Farris N. Salamy

Obituary: Veteran public defender Farris N. Salamy, 84, represented notorious killers

Published: Friday, Feb. 7, 2014 - 5:07 pm
Last Modified: Tuesday, Feb. 18, 2014 - 7:58 pm

Farris N. Salamy, a former Sacramento County public defender who represented some of the capital’s most notorious killers, died Feb. 2 of leukemia, his family said. He was 84.

Mr. Salamy was a local prosecutor for three years before switching sides to join the Public Defender’s Office in 1959. After 25 years as second in command, he was appointed chief public defender in 1989 to lead an office of 68 lawyers and 40 clerical workers and investigators. He personally tried at least 16 death-penalty cases over 34 years and retired in 1993.

His high-profile clients included Richard Trenton Chase, who was convicted of six slayings in the late 1970s and was known as the “Vampire Killer” because he drank the victims’ blood. Because of intense pretrial publicity about the killings, including the mutilations of two women, the trial was moved to Santa Clara County.

Mr. Salamy “didn’t want to saddle one of the younger attorneys with that case, so he took it on himself,” said his brother Phillip. “He relocated to San Jose for several months. He had to do a lot of preparation, and it took a lot out of him.”

Chase was sentenced to death in 1979 despite Mr. Salamy’s plea against execution because he believed the defendant was mentally ill and legally insane. Chase committed suicide by drug overdose in San Quentin Prison in 1980 while awaiting execution.

Mr. Salamy defended Aaron Charles Mitchell, who died in the gas chamber at San Quentin in 1967 for killing a Sacramento police officer and was the last man executed in California before a 25-year moratorium on capital punishment. He represented Robert Henry Nicolaus, one of the few people ever sentenced to death twice – first for killing his three children in 1964, then for killing his former wife in Sacramento in 1985.

Nicolaus, who was represented by Mr. Salamy on his second conviction, died of natural causes on death row.

Mr. Salamy “was a firm believer that any accused person gets a fair trial,” his brother said. “In history, that wasn’t always the case in some parts of the country, so he was very strong about that.”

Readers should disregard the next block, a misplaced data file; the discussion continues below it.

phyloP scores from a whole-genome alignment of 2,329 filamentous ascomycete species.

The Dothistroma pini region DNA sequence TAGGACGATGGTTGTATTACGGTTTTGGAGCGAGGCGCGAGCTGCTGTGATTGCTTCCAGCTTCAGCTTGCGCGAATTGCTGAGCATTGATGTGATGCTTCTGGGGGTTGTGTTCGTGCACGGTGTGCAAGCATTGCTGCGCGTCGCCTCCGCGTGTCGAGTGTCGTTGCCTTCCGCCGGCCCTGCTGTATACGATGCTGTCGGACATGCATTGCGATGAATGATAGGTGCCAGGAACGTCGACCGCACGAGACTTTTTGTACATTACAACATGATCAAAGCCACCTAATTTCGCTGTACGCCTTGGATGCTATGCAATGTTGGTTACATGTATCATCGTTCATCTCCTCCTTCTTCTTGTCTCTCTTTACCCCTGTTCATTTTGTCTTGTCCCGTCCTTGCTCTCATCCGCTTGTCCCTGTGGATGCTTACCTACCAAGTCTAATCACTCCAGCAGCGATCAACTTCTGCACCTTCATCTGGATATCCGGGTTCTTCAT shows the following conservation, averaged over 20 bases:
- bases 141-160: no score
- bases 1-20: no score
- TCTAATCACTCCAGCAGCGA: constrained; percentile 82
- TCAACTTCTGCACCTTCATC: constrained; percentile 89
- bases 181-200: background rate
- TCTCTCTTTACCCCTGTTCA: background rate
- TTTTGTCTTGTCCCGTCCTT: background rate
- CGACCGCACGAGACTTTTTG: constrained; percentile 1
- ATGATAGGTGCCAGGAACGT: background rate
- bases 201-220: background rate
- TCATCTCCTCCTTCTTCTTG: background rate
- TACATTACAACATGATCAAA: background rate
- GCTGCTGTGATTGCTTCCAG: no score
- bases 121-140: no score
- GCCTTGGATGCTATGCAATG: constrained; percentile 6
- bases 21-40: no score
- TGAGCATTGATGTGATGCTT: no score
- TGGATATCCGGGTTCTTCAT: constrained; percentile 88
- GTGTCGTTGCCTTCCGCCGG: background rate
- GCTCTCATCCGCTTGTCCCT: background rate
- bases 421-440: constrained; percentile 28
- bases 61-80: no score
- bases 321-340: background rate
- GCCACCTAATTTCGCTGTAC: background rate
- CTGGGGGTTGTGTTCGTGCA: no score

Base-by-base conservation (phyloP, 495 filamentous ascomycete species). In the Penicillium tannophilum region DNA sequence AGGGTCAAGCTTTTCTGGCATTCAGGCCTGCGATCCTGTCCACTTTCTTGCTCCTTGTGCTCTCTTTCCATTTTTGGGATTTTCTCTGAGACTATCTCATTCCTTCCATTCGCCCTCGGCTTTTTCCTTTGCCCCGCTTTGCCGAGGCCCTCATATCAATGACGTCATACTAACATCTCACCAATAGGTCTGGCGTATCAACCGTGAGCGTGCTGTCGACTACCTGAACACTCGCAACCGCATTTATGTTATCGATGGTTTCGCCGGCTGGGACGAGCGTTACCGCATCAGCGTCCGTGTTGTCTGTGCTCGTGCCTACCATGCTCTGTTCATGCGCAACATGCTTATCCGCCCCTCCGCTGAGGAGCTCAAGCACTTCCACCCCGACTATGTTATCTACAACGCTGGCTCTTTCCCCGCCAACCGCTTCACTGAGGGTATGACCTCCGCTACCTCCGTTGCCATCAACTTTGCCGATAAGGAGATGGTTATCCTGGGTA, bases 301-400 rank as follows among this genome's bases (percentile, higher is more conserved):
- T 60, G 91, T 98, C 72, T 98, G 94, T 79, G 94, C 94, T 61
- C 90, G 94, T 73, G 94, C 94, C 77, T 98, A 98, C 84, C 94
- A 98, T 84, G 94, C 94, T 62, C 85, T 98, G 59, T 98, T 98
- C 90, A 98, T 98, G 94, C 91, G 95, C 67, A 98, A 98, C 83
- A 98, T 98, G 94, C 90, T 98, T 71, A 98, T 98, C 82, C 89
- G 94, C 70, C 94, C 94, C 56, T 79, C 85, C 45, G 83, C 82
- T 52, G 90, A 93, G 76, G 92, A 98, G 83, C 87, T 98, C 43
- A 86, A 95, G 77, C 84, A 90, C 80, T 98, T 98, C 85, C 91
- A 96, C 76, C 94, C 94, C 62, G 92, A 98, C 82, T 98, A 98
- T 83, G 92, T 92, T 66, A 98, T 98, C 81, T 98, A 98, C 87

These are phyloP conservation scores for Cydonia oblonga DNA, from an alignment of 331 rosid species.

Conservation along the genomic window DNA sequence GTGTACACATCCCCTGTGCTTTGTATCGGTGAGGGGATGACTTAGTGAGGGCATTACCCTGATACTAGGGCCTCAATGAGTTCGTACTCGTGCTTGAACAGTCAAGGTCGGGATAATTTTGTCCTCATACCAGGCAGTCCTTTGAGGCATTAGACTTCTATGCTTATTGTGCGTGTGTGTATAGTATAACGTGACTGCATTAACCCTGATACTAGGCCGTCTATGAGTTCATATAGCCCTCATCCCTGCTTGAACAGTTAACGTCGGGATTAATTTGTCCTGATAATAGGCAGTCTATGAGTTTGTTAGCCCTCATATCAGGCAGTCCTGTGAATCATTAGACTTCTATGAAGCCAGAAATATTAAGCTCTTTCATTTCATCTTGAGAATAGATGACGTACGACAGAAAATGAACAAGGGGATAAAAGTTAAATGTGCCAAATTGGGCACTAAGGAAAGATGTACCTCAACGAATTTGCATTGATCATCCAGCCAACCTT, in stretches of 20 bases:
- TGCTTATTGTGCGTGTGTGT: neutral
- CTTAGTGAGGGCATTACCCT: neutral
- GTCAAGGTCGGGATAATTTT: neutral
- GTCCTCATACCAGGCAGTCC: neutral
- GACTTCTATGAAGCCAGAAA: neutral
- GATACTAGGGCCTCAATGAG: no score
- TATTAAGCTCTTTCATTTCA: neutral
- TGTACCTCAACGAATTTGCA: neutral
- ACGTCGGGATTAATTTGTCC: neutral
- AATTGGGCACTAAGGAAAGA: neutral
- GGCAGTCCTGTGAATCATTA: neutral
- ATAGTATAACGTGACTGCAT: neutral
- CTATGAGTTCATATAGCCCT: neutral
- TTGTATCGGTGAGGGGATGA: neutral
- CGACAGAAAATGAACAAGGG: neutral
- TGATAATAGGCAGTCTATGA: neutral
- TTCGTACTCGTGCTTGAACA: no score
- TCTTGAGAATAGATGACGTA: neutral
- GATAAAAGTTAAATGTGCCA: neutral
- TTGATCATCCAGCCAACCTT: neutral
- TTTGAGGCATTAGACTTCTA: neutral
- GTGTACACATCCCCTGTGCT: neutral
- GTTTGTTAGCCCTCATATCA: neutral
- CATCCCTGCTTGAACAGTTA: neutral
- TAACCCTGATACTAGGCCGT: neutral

The son of a Lebanese immigrant, Farris Najeeb Salamy was born Oct. 29, 1929, in Amarillo, Texas. He moved to Sacramento at 12 and worked in the family’s mom-and-pop grocery store at 20th and J streets while attending Sacramento High School and California State University, Sacramento.

He graduated from Boalt Hall Law School at UC Berkeley in 1955 and began working as a Sacramento County deputy district attorney. He served as president of the California Public Defenders Association in 1975.

Although some of his clients were reviled, Mr. Salamy was widely respected in the legal community as a low-key, meticulous lawyer with an easygoing manner.

He also endured heartbreak. Marriages to his first wife, Wynona Cobb, and second wife, Nancy Barlow, ended in divorce. He was predeceased by two sons from his first marriage, Mark and Scott.

In 1970, his fiancée Nancy Marie Bennallack was found stabbed to death in her Bell Street apartment. (The slaying is unsolved but still being investigated as a cold case, Sacramento County sheriff’s spokeswoman Sgt. Lisa Bowman said.)

Besides his brother, Mr. Salamy is survived by two children from his first marriage, Derek and Suzie; two grandchildren; and one great-grandson.

A celebration of his life is set for 3 p.m. Monday at The Firehouse Restaurant, 1112 Second St., Sacramento. In lieu of flowers, donations may be made to charity.


Call The Bee’s Robert D. Dávila, (916) 321-1077. Follow him on Twitter @Bob_Davila.

Read more articles by Robert D. Dávila



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